The internet is a great source of ideas about living a meaningful life. Some people have developed their approaches into somewhat of an art form. In this post I consider some of the ideas that have come about over the past 5 – 10 years online about what it means to live your life. I’ve also linked to what I think is the premiere blog about living an awesome life as a student, and beyond to when you think about a career.
A big focus online has been productivity, and blogs about how to do more faster and better have mushroomed. One approach that captured people’s productive hearts and minds is Getting Things Done, or GTD. Started by David Allen, GTD suggests that you organise your life by getting everything out of your brain and into a system. This frees up your brain to think, rather than remember. The system can be complex, so I recommend having a look at his book called Getting Things Done. The best thing I’ve taken from this is the notion of an inbox where you chuck everything to be sorted through daily. I don’t normally get it done daily, but at least I know where anything I’ve lost will be. Also GTD focuses on actions. So when you sort through your stuff, you pick out the actions to be done. It’s a nice approach, and one that has some good takeaways in it.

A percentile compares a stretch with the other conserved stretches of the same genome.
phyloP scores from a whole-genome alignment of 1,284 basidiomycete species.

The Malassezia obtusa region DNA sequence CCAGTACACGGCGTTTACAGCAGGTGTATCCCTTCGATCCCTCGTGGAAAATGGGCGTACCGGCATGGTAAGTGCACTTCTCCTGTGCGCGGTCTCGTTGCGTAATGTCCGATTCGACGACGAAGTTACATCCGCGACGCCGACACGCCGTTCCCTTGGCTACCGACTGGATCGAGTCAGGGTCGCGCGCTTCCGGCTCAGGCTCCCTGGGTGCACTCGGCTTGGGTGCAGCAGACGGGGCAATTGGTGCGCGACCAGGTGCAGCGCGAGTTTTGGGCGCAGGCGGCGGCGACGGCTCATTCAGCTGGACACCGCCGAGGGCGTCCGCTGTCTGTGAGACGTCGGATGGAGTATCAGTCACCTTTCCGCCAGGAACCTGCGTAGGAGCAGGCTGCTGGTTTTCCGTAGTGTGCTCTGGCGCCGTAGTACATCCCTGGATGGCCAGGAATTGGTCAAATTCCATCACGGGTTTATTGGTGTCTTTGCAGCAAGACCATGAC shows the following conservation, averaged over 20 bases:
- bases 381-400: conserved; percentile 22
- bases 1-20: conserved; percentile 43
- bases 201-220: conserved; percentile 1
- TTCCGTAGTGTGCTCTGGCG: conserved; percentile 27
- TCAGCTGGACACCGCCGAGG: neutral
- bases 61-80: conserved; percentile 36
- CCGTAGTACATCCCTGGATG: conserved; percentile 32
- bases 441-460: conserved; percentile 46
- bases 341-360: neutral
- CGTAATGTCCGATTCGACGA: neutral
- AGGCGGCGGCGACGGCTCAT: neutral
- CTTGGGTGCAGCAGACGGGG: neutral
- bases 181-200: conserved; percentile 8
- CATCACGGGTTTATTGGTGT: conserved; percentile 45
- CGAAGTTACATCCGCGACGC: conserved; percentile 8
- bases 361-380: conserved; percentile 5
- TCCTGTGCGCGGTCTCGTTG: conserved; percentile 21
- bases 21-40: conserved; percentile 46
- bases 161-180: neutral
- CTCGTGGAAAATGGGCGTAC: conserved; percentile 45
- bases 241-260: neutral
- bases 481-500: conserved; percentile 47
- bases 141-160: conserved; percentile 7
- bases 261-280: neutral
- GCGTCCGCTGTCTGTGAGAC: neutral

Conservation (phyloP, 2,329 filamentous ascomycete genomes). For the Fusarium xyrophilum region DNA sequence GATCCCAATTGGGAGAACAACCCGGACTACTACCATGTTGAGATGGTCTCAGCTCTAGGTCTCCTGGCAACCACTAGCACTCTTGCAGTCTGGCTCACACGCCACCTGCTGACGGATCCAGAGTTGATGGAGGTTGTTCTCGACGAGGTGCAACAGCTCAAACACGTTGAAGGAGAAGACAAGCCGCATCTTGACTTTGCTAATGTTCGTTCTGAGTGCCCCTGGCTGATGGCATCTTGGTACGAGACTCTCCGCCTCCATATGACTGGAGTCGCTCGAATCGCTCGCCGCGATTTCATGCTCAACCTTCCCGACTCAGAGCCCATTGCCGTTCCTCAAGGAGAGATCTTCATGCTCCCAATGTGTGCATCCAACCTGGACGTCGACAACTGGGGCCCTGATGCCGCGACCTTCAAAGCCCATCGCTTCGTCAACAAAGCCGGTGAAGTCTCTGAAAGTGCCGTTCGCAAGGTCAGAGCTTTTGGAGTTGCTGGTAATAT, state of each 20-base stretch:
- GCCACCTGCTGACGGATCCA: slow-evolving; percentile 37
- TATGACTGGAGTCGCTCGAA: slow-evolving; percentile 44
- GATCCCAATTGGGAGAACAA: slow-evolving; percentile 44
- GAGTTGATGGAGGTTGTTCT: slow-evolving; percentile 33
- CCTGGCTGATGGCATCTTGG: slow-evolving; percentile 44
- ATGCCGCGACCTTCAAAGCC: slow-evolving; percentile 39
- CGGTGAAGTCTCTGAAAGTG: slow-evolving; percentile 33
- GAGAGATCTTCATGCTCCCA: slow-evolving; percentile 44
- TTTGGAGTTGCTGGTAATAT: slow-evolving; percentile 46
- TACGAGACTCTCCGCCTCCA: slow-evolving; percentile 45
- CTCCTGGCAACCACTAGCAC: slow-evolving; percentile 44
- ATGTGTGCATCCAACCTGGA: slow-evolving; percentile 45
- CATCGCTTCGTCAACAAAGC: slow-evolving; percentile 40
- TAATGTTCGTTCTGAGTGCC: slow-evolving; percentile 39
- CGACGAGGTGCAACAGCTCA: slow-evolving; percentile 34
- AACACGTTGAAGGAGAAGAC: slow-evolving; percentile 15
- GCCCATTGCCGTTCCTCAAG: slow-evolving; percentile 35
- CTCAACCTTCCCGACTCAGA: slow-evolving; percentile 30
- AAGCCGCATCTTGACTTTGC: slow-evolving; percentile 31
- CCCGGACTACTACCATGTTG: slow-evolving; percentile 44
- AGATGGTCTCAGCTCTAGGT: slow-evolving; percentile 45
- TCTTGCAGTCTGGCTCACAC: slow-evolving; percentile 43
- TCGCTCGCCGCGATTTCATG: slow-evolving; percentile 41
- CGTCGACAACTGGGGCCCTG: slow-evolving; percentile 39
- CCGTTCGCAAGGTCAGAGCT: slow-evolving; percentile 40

The counter-productivity culture sprang up almost simultaneously, although the line between both is somewhat blurred. Allen would argue that his complex system leads to more simplicity and time to enjoy life. Zen Habits has some fantastic ideas about living a simple life, although he sometimes seems to write stuff just for the hell of it – like a ‘top 5 ways to do X’. A Zen Habits approach to productivity is listing the three big things you want to get done that day, and then doing them. I like it, and I like it even more when used with some ideas from GTD. Whatever approach you take it seems to involve some discipline, and a fair chunk of experimentation. I’m still mucking around with the way I do things, and I suspect I always will.
When it comes to studying, philosophy, productivity and the meaning of work, Cal Newport at Study Hacks is my favourite writer. He started off focusing on how to do well at school and university. There is a huge back catalogue of blog posts about techniques, tools and approaches to student life. Some are very practical, some are more ethereal and conceptual. As his career progressed (he’s no longer a ‘student’ but a Post-Doc at MIT) his ideas progressed. He now writes about careers, and how to craft the career and life that you want. I appreciate his approach to life, and his focus on enjoyment while recognising that you need to work hard to be ‘so good they can’t ignore you’ if you really want to get the kind of career you want.
These are three different takes on life, what do you think?